The "Android Launcher Update Required" Fake and Malicious Messages

If the pop-up message below: "Android Launcher Update Required." shows up on your phone while you are browsing the web or using a certain app, please do not follow the instructions in it, just ignore it because it is a fake. The fake message was created by cybercriminals to frighten and trick mobile users into visiting malicious websites, downloading malicious apps, visiting phishing websites that steal personal and financial information, or visiting spam websites. If the message popups on your mobile device and prevent you from doing anything else, please press the "Home" button on your mobile device, which will take you to the Home screen. Then, use the "Recent Apps" button to close the browser window or the app that is displaying the fake message. Or, just restart your mobile device.

The Android Launcher Update Required Fake and Malicious Messages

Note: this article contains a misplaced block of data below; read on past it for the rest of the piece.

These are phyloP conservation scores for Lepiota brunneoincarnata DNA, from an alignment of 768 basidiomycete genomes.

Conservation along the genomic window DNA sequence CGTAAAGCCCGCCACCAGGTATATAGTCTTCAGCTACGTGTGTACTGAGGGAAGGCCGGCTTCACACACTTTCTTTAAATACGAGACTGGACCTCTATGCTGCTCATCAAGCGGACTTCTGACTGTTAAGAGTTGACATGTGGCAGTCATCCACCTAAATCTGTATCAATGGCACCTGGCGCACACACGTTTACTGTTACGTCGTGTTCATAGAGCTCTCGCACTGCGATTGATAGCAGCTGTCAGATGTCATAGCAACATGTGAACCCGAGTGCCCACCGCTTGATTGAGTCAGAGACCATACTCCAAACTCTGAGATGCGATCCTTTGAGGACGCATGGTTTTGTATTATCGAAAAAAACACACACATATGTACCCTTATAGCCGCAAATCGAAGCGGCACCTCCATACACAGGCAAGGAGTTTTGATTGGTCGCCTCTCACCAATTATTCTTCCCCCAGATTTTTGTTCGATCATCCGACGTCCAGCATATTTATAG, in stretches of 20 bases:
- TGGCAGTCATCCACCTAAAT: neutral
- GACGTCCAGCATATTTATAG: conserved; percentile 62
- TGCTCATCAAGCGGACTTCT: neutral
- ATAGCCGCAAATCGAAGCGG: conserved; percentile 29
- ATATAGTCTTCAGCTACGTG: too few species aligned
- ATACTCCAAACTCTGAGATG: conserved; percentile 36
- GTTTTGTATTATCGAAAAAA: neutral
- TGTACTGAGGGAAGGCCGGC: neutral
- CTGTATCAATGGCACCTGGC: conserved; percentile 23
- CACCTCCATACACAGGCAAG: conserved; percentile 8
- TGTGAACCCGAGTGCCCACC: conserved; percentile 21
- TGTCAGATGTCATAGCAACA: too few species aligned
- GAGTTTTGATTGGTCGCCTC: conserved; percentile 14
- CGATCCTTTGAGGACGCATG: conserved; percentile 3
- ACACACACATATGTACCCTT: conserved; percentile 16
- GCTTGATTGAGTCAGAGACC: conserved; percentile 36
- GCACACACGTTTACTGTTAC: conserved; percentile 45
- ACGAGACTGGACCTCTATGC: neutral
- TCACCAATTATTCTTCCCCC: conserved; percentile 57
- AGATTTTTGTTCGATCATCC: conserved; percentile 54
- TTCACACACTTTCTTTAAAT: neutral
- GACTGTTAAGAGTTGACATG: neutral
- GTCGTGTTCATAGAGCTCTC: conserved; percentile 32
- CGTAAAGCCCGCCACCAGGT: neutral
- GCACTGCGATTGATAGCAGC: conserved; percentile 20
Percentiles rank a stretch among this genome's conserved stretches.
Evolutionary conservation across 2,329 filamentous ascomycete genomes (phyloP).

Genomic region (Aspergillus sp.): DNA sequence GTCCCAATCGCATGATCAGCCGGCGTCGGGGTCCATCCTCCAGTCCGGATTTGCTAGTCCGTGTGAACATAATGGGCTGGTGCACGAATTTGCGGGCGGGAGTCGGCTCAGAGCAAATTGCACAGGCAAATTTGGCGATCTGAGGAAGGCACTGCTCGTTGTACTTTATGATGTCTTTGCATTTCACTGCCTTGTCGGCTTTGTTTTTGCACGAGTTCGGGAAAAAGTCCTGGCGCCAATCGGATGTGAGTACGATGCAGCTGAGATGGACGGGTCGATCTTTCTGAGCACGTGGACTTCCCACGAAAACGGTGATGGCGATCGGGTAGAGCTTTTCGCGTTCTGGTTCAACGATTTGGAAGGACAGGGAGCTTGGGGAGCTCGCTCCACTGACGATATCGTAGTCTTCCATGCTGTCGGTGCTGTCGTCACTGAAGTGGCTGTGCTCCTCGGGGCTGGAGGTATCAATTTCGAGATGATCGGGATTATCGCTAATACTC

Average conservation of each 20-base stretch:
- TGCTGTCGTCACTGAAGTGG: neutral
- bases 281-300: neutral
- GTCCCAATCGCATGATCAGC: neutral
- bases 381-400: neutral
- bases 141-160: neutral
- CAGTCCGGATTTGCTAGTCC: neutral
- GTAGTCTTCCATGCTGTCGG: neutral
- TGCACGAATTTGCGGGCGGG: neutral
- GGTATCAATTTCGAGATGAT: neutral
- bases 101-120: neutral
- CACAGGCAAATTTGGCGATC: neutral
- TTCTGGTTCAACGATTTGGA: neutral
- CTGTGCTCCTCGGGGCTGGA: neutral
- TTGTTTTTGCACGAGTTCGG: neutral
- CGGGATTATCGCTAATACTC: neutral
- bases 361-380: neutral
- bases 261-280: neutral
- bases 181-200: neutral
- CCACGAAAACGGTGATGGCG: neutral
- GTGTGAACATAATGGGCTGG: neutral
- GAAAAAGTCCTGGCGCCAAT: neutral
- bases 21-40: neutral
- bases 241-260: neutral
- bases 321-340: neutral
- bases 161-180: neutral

The Malicious "Android Launcher Update Required" Message

The page at says:

You must update your Android Launcher now or your phone will locked within 1 day


Android Launcher Update Required

Due to the latest report hacking event targeting BLU Dash C Music Android phone, we released a launcher update, and it is required for every Android phone.

If you do not upgrade your BLU Dash C Music phone will be locked with 1 day

Cancel Update Now

Android users whose mobile devices are constantly getting pop-ups, can do the following to fix the problem:

  • Open your web browser on your Android phone and let the page load,
  • Go to "Settings,"
  • Click "Privacy,"
  • Click "Clear your Private Data" or "Clear browsing data,"